I gave myself an extra day to pick this one, so I wanted it to be a good choice—and a happy choice. After last night’s finale of The Bachelorette and its beautiful proposal (I know this ending surprised a lot of people—myself included—but I think Chris was the perfect choice, and I think Desiree was finally able to see that), I started thinking about my favorite television proposals of all time. Of course there are the ones from The Bachelor and The Bachelorette that make me cry every season (I’m such a softie), but there are plenty of fictional ones too: Monica and Chandler, Jim and Pam, Ryan and Jenny, Chuck and Sarah, Seth and Summer, Meredith and Derek…
And Ben and Leslie.
Ben proposing to Leslie isn’t just my favorite proposal scene in television history; it’s one of my favorite television moments ever. The acting, the writing, and the element of surprise all combined to create something truly special—something that makes me cry just thinking about it (so you can only imagine how hard I still cry while watching it).
The thing I’ll remember most about this moment is just how surprised I was by it. This happened in the fifth episode of the season—not a premiere, a finale, or any kind of sweeps episode. I started crying as soon as Ben walked into the room because it meant he was choosing Leslie instead of a job in Florida, but little did I know just how committed he was to choosing this woman as his future. When he got down on one knee, my reaction mirrored Leslie’s: Oh my God, what are you doing?
At that point, I couldn’t stop crying if I wanted to. Sometimes a scene just makes you feel so warm, happy, and hopeful that all you can do is cry. From a pure performance standpoint, Amy Poehler and Adam Scott have never been better than they were here. From the little cracks in his voice to the unshed tears in her eyes, they both gave themselves over to this moment, and we as an audience reaped the benefits. Scott’s delivery of each line is filled with a kind of sincerity that makes you believe everything Ben is telling Leslie. And Poehler reduces me to a blubbering mess every time I watch the part where Leslie looks away and takes a deep breath (around the 0:57 mark in the video), as her happiness overwhelms her. Leslie’s reaction is so perfectly true to this character, and Poehler makes that reaction resonate with a kind of quiet joy so radiant it’s impossible to look at through dry eyes.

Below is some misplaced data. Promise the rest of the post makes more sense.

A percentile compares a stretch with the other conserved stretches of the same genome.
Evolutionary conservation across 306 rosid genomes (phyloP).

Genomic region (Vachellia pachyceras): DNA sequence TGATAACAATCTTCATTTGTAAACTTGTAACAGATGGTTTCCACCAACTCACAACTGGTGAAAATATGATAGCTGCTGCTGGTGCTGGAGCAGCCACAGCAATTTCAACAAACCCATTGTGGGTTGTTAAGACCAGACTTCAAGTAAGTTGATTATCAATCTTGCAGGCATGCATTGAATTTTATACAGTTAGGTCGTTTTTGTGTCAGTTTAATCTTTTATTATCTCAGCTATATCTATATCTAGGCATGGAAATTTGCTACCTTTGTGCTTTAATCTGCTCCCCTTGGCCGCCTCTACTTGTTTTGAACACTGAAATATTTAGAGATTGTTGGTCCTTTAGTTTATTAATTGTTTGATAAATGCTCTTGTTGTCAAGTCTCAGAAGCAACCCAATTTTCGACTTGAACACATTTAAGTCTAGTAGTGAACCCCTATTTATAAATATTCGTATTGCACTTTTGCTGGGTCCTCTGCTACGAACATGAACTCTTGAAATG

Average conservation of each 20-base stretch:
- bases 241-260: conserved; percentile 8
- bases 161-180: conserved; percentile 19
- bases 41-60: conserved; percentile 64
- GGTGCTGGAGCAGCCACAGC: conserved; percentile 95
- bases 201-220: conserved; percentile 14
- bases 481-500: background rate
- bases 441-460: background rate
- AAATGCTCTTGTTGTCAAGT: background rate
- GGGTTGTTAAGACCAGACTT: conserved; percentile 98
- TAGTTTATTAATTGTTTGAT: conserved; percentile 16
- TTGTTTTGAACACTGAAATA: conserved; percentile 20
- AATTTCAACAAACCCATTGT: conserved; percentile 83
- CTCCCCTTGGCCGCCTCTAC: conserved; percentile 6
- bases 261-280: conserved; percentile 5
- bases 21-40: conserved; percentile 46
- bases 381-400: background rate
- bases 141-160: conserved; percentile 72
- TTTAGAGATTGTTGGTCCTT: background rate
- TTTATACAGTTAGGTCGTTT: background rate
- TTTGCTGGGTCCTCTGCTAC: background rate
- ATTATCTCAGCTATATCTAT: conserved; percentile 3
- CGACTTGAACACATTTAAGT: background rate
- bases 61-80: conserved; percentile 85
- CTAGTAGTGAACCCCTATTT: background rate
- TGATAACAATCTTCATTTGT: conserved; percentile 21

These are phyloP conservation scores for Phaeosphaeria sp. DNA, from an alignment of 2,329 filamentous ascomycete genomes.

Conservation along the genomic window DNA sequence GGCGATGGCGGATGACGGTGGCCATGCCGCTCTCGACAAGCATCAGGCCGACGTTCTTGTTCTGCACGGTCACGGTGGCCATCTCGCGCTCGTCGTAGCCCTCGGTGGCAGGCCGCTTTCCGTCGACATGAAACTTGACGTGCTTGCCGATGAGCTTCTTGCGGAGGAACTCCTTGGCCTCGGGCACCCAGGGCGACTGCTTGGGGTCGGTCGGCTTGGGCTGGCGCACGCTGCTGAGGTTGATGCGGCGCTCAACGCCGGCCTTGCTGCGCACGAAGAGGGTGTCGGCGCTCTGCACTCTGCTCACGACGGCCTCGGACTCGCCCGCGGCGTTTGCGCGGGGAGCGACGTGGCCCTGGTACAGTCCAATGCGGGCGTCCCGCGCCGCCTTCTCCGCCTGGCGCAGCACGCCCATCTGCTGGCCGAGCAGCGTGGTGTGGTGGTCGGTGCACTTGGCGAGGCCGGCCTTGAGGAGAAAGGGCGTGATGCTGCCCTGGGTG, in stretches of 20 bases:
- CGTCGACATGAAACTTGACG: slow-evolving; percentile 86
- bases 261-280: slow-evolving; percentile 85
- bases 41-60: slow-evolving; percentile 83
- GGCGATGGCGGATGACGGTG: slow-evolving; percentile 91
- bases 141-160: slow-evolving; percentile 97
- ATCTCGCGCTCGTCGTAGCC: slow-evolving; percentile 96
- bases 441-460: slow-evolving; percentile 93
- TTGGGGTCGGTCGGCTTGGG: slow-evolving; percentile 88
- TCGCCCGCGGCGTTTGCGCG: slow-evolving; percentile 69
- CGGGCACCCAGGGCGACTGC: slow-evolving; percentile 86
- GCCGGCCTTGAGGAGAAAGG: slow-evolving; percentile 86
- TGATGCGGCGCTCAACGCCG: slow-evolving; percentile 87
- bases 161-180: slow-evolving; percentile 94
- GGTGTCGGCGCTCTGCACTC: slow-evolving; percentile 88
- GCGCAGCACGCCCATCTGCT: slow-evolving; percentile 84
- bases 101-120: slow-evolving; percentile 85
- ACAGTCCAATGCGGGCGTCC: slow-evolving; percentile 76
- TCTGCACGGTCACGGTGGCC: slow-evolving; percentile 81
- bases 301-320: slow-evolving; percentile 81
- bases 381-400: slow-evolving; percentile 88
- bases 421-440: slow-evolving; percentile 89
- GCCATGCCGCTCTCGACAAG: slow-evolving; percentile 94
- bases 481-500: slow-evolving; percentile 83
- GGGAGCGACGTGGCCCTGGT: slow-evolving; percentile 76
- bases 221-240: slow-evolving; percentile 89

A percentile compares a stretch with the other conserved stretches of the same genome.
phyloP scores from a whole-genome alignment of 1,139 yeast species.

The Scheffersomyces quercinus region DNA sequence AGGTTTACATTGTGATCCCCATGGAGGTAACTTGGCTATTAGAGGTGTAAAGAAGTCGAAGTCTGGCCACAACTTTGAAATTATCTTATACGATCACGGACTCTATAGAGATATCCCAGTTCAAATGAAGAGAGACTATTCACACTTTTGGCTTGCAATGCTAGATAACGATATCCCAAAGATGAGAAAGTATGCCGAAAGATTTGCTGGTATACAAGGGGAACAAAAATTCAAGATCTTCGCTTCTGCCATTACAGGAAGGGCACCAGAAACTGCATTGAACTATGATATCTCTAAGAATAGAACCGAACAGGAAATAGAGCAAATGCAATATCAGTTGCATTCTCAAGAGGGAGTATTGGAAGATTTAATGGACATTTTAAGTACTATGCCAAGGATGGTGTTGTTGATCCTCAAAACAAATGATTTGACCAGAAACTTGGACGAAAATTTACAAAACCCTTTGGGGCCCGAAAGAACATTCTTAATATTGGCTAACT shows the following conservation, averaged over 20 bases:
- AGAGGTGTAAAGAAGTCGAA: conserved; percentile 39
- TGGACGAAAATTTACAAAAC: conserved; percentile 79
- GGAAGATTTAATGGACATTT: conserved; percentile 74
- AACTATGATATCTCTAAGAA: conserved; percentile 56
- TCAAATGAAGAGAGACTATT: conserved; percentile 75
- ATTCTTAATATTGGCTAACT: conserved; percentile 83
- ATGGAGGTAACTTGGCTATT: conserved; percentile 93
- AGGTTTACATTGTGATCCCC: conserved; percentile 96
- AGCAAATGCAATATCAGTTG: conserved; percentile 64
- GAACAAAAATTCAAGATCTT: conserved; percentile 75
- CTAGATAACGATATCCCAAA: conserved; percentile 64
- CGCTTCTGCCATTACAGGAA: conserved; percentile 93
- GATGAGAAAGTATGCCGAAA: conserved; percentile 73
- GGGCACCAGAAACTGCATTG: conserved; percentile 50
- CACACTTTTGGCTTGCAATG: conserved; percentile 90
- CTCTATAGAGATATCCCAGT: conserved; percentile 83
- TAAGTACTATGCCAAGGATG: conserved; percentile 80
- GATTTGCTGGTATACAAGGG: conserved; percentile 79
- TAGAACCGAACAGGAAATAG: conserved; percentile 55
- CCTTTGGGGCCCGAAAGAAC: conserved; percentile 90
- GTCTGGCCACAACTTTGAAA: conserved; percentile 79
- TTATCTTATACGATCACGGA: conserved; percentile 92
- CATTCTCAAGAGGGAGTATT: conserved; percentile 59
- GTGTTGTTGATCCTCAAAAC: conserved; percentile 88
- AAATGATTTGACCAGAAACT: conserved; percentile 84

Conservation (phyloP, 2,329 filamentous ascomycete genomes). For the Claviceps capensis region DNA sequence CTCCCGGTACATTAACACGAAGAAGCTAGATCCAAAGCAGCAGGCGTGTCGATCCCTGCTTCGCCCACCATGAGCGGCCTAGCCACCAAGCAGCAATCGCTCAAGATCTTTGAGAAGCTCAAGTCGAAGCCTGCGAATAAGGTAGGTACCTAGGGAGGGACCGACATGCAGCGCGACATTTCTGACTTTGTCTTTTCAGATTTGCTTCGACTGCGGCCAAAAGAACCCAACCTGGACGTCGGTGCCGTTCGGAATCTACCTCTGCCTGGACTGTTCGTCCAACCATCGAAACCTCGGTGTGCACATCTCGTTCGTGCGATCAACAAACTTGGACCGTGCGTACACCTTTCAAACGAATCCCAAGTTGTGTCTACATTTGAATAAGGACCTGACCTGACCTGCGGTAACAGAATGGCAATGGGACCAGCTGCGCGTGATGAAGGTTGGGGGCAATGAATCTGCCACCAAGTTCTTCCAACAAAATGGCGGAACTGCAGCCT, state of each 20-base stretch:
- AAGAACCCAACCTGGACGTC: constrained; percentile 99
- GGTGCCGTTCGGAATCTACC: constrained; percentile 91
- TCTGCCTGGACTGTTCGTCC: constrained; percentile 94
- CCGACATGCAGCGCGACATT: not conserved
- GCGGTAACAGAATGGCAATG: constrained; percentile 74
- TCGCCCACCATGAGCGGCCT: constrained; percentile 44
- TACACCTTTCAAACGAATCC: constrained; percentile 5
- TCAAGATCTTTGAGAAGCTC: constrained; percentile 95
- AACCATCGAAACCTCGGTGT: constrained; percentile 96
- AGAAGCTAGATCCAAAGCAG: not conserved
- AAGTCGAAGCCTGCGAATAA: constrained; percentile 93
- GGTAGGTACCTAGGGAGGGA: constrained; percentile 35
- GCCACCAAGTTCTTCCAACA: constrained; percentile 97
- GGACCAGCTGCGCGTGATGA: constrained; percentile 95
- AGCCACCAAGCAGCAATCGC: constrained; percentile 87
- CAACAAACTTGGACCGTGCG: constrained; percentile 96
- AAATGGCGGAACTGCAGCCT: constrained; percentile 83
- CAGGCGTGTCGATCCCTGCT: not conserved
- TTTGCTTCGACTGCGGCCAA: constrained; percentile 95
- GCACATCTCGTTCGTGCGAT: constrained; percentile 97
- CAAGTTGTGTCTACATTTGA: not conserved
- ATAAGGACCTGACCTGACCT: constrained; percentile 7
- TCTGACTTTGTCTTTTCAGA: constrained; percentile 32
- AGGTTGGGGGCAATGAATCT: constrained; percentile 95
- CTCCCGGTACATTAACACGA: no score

This scene is more than just emotionally powerful—it’s important. Part of the reason it makes me cry so hard is the hope it makes me feel as a young woman who believes it’s not crazy to find a man who will support your dreams and love you for being ambitious, intense, and more than a little ridiculous at times. I have always identified with Leslie, and I am forever grateful to Parks and Recreation for creating this beautiful character who doesn’t have to sacrifice one dream (love) for another (career). That a genuinely nice, hard-working, ambitious woman exists as a main character on television is a great thing in and of itself, but the fact that she is loved to the extent that she is loved by a genuinely nice, hard-working, intelligent man is incredible.
I don’t think I can articulate my thoughts on the importance of this scene and what it says about this relationship any better than I did in my review of the episode, so I’ll stop trying and leave you with these thoughts:
My favorite thing about Ben and Leslie’s relationship has always been that Ben never forces Leslie to give up any of her dreams—to curb any of her ambitions—to be with him. In fact, it’s Ben who—once again—makes a sacrifice for love because that’s the man he is, not because Leslie demands it of him, either. He loves helping other people make their dreams come true—that’s why he excels at managing political campaigns. But the person whose dreams he most wants to help bring to fruition are Leslie’s. There’s never any resentment or any indication that it’s strange or revolutionary for this male character to sacrifice so much for the woman he loves; it’s just who he is. He’s not at his happiest managing campaigns; he’s at his happiest with Leslie. She’s his future.